For any business looking to establish itself in Asia or simply wanting to do business in Asia, hiring workers is going to be a critically important. Because Asia’s workforce is structured similarly to that of the US and the EU, the justifications for classifying an employee as a full-time employee, a part-time employee, a fixed-term employee, or an independent contractor are much the same for all three regions. So, what exactly is the business impact of choosing one of these classifications over the other?

When it comes down to it, the major business impact that comes along with hiring an employee or an independent contractor for your business deals with payments and relationships. Sure, we mentioned behavioral control as one of the major categories that businesses should consider when making the decision between an employee and an independent contractor, but that’s just a small percentage of the impact. It really boils down to how much you’re willing to pay, and how much of a relationship you’re willing to have. But this isn’t to say that it doesn’t vary from case to case.

Remember, all businesses are different, and oftentimes, independent contractors end up maintaining long-standing and productive relationships with a selection of clients.

It doesn’t necessarily mean that hiring an independent contractor results in some sort of awkward, cold relationship, and hiring an employee results in bringing your workforce together as a loving family — it simply means that the fundamental differences between payments and relationships make the largest impact on a business.

In the US, businesses are responsible for withholding federal income tax, social security tax, Medicaid tax, and unemployment tax on all wages paid to their employees. This essentially means that a business would pay a portion of these taxes every year to the federal government, while also withholding some of that money from your employee paychecks every pay period. Depending on the country in Asia. this is also true.

But what about the more emotional aspect of classifying an employee?

In the US, EU, and certain countries in Asia, it’s important to remember that most employees are protected by statutory laws. Independent contractors, on the other hand, aren’t privy to the same protections. This means that a business’ relationship with an independent contractor can be a bit more flexible in terms of how they proceed in purchasing their services or enlisting their assistance on a given project.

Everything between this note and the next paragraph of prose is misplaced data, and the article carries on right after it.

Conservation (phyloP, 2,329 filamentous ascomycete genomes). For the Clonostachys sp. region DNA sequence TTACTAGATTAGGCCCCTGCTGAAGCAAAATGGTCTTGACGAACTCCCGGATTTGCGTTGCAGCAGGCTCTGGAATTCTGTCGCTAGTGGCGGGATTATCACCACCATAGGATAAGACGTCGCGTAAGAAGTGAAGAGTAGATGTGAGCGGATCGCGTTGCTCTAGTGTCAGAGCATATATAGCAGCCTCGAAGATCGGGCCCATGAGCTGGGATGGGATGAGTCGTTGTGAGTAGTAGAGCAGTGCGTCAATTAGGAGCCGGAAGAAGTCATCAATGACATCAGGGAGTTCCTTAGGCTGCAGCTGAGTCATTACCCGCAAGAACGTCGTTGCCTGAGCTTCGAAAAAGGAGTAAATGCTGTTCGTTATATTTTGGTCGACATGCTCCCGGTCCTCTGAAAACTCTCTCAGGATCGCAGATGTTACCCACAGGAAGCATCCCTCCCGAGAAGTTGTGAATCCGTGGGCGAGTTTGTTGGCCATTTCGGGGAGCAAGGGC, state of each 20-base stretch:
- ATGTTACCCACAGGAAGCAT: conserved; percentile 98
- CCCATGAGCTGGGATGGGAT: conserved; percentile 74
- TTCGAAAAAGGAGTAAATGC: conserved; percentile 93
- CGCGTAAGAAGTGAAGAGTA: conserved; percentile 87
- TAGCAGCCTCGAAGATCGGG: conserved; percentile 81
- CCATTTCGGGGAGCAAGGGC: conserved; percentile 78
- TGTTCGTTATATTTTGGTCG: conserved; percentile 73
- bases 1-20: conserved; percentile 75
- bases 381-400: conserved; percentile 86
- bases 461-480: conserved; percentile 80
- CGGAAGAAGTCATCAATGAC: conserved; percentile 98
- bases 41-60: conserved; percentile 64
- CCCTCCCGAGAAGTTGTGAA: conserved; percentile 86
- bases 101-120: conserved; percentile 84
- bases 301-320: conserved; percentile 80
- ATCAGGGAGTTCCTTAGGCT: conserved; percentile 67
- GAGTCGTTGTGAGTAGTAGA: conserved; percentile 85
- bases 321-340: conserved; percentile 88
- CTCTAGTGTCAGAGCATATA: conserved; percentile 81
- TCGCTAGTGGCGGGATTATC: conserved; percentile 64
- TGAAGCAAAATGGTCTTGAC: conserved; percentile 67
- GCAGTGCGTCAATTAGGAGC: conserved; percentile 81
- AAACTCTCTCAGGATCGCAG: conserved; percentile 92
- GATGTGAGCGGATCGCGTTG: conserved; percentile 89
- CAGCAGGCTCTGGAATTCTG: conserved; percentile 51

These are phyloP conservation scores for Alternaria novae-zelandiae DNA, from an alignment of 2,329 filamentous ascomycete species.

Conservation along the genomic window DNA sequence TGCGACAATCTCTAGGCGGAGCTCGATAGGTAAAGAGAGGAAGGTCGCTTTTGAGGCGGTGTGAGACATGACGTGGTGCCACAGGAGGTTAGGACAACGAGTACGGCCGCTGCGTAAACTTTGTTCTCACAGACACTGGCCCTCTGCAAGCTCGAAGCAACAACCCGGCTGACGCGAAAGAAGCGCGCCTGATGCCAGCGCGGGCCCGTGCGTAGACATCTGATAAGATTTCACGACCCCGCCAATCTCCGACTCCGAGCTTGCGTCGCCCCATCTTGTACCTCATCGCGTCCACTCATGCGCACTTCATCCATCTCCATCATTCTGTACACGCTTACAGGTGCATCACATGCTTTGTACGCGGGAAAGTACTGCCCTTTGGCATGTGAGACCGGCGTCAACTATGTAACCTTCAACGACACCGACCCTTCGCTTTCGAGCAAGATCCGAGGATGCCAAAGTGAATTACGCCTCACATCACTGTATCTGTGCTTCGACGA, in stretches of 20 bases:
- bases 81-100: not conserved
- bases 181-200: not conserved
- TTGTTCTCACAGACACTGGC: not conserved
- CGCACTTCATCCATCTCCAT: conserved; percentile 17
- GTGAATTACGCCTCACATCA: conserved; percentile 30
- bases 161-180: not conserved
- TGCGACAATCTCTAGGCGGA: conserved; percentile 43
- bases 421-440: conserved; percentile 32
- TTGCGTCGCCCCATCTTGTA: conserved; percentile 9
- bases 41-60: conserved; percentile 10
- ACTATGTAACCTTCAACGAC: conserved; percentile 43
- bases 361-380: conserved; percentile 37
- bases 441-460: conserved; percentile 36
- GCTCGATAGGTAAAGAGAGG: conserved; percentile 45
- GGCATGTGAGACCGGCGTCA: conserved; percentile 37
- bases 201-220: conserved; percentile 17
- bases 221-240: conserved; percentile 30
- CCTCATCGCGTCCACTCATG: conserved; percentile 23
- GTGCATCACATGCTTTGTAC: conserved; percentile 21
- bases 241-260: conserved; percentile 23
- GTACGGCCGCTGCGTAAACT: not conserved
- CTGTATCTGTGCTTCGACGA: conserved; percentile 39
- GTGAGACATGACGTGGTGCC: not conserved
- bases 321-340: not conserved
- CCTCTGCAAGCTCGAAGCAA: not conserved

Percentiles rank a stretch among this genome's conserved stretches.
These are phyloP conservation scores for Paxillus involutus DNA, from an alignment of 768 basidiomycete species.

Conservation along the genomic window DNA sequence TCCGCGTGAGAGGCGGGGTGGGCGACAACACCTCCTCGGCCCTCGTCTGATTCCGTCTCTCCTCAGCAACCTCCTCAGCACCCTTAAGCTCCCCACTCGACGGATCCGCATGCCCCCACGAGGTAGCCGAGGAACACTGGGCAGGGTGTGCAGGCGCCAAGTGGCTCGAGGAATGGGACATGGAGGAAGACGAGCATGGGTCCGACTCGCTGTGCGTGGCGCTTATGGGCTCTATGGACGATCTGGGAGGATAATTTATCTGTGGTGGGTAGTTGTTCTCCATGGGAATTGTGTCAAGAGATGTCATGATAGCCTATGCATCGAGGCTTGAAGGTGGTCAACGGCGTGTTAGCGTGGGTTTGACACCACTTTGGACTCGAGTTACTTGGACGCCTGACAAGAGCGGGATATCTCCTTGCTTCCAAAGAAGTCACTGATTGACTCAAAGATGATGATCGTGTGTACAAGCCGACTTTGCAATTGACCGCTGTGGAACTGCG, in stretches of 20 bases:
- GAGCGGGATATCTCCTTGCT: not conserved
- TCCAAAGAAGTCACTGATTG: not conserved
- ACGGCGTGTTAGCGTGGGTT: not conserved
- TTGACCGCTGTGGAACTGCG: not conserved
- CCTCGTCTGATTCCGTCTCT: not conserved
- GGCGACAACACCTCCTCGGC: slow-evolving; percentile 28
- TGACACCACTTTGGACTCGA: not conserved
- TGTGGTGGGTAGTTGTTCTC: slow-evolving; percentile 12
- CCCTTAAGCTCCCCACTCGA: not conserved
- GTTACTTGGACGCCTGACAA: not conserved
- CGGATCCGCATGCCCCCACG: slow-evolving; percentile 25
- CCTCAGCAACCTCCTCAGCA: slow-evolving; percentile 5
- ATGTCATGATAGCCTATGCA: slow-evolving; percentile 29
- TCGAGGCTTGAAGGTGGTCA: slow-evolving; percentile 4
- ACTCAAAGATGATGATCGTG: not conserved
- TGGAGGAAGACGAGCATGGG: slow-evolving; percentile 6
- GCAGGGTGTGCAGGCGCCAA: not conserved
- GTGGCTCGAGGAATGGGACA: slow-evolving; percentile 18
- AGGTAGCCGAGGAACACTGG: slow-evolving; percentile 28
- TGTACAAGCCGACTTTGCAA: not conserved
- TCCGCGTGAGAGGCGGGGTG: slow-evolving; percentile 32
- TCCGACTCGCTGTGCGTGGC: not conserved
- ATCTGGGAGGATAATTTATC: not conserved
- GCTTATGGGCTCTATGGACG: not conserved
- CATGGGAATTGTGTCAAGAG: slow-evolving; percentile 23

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This is important to consider, because should the independent contractor not meet the expectations of their employer in terms of the quality of work performed, the business can sever ties with them after submitting payment.

From there, this business would be free to explore a new relationship with another independent contractor. With a formal employee, a business would be required to follow the termination rules, regulations and protocols set up by the country in which they are incorporated.

As you can see, there are always going to be a few key areas of concern that business owners need to consider when deciding whether to hire an employee or an independent contractor for their business. At the end of the day, that decision will leave an impact on your business, either financially, or in terms of production. Use the information provided in this chapter to better understand the potential impact of your decision, so that you can make the right choice for your business.

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Conclusion

As a business owner, you should now have a better understanding of the differences between employees and independent contractors on a fundamental level in various regions throughout the world.

From the US and the EU to the Middle East and Asia, we’ve looked at the ways in which different countries within these regions classify employees and regulate their employment. At this point, you should have a stronger understanding of the various implications that you could face as a business owner by employing workers within these regions.

Today’s world is becoming ever more globalized, which means that businesses are looking to expand into new markets around the world. Having a deeper understanding of employee classifications, employee rights, and employer requirements and compliance is critical toward ensuring a successful international expansion.

With this information, you can now rest assured in your decision-making process, knowing that as long as you try to navigate the grey areas gracefully, you should be able to avoid any potential misclassifications.

Thank you for reading, and we hope this eBook has helped to make you a better business owner!